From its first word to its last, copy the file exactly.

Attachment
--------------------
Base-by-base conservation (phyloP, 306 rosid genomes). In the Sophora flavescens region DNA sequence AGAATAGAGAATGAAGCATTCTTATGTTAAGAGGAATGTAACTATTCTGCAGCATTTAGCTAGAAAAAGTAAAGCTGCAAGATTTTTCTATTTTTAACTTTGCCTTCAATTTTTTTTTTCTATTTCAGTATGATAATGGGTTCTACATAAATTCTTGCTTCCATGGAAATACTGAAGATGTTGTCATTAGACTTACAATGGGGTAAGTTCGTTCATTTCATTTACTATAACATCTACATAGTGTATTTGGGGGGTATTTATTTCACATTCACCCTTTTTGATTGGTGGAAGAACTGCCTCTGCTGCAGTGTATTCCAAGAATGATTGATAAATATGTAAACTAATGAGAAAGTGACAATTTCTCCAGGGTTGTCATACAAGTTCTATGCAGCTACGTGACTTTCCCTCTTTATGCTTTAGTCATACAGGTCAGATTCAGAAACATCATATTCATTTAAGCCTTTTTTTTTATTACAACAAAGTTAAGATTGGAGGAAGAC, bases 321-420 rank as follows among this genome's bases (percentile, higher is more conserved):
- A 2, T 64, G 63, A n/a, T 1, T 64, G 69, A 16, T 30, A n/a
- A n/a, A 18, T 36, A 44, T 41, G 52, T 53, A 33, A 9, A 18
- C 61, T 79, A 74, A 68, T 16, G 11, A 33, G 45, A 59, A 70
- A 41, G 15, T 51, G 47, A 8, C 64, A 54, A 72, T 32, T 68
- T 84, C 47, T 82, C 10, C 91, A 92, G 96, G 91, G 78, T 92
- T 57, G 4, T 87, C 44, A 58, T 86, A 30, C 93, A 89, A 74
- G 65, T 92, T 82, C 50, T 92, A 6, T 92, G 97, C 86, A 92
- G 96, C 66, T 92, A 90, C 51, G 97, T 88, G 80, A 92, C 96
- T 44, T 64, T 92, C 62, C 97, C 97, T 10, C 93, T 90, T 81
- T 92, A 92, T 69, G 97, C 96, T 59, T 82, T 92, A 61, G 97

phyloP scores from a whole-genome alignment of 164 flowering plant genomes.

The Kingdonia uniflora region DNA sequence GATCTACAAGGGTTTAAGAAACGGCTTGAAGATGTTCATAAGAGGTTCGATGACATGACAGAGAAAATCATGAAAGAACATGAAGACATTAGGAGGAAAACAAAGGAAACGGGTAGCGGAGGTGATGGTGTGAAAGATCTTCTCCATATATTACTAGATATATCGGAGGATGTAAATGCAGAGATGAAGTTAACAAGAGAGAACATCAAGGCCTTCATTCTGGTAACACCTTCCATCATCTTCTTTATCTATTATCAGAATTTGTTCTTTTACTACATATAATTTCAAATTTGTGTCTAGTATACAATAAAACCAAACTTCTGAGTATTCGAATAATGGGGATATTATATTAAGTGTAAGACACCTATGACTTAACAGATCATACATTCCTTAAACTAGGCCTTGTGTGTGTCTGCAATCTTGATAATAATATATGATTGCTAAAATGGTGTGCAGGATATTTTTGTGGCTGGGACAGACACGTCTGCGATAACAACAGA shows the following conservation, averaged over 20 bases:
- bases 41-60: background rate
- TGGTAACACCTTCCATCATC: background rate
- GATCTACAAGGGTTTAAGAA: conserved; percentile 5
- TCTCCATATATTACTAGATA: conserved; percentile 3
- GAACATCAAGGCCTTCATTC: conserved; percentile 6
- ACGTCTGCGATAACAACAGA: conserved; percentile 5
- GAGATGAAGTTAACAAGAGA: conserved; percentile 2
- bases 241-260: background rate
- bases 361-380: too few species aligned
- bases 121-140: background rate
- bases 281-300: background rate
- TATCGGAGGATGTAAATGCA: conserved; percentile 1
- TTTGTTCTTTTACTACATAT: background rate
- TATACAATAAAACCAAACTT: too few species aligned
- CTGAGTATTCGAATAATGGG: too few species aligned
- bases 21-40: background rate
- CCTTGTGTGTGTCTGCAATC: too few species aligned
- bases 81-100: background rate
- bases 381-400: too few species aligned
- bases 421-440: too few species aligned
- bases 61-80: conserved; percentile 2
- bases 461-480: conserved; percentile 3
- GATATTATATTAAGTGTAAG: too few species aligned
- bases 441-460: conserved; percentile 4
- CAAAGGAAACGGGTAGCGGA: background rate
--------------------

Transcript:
Base-by-base conservation (phyloP, 306 rosid genomes). In the Sophora flavescens region DNA sequence AGAATAGAGAATGAAGCATTCTTATGTTAAGAGGAATGTAACTATTCTGCAGCATTTAGCTAGAAAAAGTAAAGCTGCAAGATTTTTCTATTTTTAACTTTGCCTTCAATTTTTTTTTTCTATTTCAGTATGATAATGGGTTCTACATAAATTCTTGCTTCCATGGAAATACTGAAGATGTTGTCATTAGACTTACAATGGGGTAAGTTCGTTCATTTCATTTACTATAACATCTACATAGTGTATTTGGGGGGTATTTATTTCACATTCACCCTTTTTGATTGGTGGAAGAACTGCCTCTGCTGCAGTGTATTCCAAGAATGATTGATAAATATGTAAACTAATGAGAAAGTGACAATTTCTCCAGGGTTGTCATACAAGTTCTATGCAGCTACGTGACTTTCCCTCTTTATGCTTTAGTCATACAGGTCAGATTCAGAAACATCATATTCATTTAAGCCTTTTTTTTTATTACAACAAAGTTAAGATTGGAGGAAGAC, bases 321-420 rank as follows among this genome's bases (percentile, higher is more conserved):
- A 2, T 64, G 63, A n/a, T 1, T 64, G 69, A 16, T 30, A n/a
- A n/a, A 18, T 36, A 44, T 41, G 52, T 53, A 33, A 9, A 18
- C 61, T 79, A 74, A 68, T 16, G 11, A 33, G 45, A 59, A 70
- A 41, G 15, T 51, G 47, A 8, C 64, A 54, A 72, T 32, T 68
- T 84, C 47, T 82, C 10, C 91, A 92, G 96, G 91, G 78, T 92
- T 57, G 4, T 87, C 44, A 58, T 86, A 30, C 93, A 89, A 74
- G 65, T 92, T 82, C 50, T 92, A 6, T 92, G 97, C 86, A 92
- G 96, C 66, T 92, A 90, C 51, G 97, T 88, G 80, A 92, C 96
- T 44, T 64, T 92, C 62, C 97, C 97, T 10, C 93, T 90, T 81
- T 92, A 92, T 69, G 97, C 96, T 59, T 82, T 92, A 61, G 97

phyloP scores from a whole-genome alignment of 164 flowering plant genomes.

The Kingdonia uniflora region DNA sequence GATCTACAAGGGTTTAAGAAACGGCTTGAAGATGTTCATAAGAGGTTCGATGACATGACAGAGAAAATCATGAAAGAACATGAAGACATTAGGAGGAAAACAAAGGAAACGGGTAGCGGAGGTGATGGTGTGAAAGATCTTCTCCATATATTACTAGATATATCGGAGGATGTAAATGCAGAGATGAAGTTAACAAGAGAGAACATCAAGGCCTTCATTCTGGTAACACCTTCCATCATCTTCTTTATCTATTATCAGAATTTGTTCTTTTACTACATATAATTTCAAATTTGTGTCTAGTATACAATAAAACCAAACTTCTGAGTATTCGAATAATGGGGATATTATATTAAGTGTAAGACACCTATGACTTAACAGATCATACATTCCTTAAACTAGGCCTTGTGTGTGTCTGCAATCTTGATAATAATATATGATTGCTAAAATGGTGTGCAGGATATTTTTGTGGCTGGGACAGACACGTCTGCGATAACAACAGA shows the following conservation, averaged over 20 bases:
- bases 41-60: background rate
- TGGTAACACCTTCCATCATC: background rate
- GATCTACAAGGGTTTAAGAA: conserved; percentile 5
- TCTCCATATATTACTAGATA: conserved; percentile 3
- GAACATCAAGGCCTTCATTC: conserved; percentile 6
- ACGTCTGCGATAACAACAGA: conserved; percentile 5
- GAGATGAAGTTAACAAGAGA: conserved; percentile 2
- bases 241-260: background rate
- bases 361-380: too few species aligned
- bases 121-140: background rate
- bases 281-300: background rate
- TATCGGAGGATGTAAATGCA: conserved; percentile 1
- TTTGTTCTTTTACTACATAT: background rate
- TATACAATAAAACCAAACTT: too few species aligned
- CTGAGTATTCGAATAATGGG: too few species aligned
- bases 21-40: background rate
- CCTTGTGTGTGTCTGCAATC: too few species aligned
- bases 81-100: background rate
- bases 381-400: too few species aligned
- bases 421-440: too few species aligned
- bases 61-80: conserved; percentile 2
- bases 461-480: conserved; percentile 3
- GATATTATATTAAGTGTAAG: too few species aligned
- bases 441-460: conserved; percentile 4
- CAAAGGAAACGGGTAGCGGA: background rate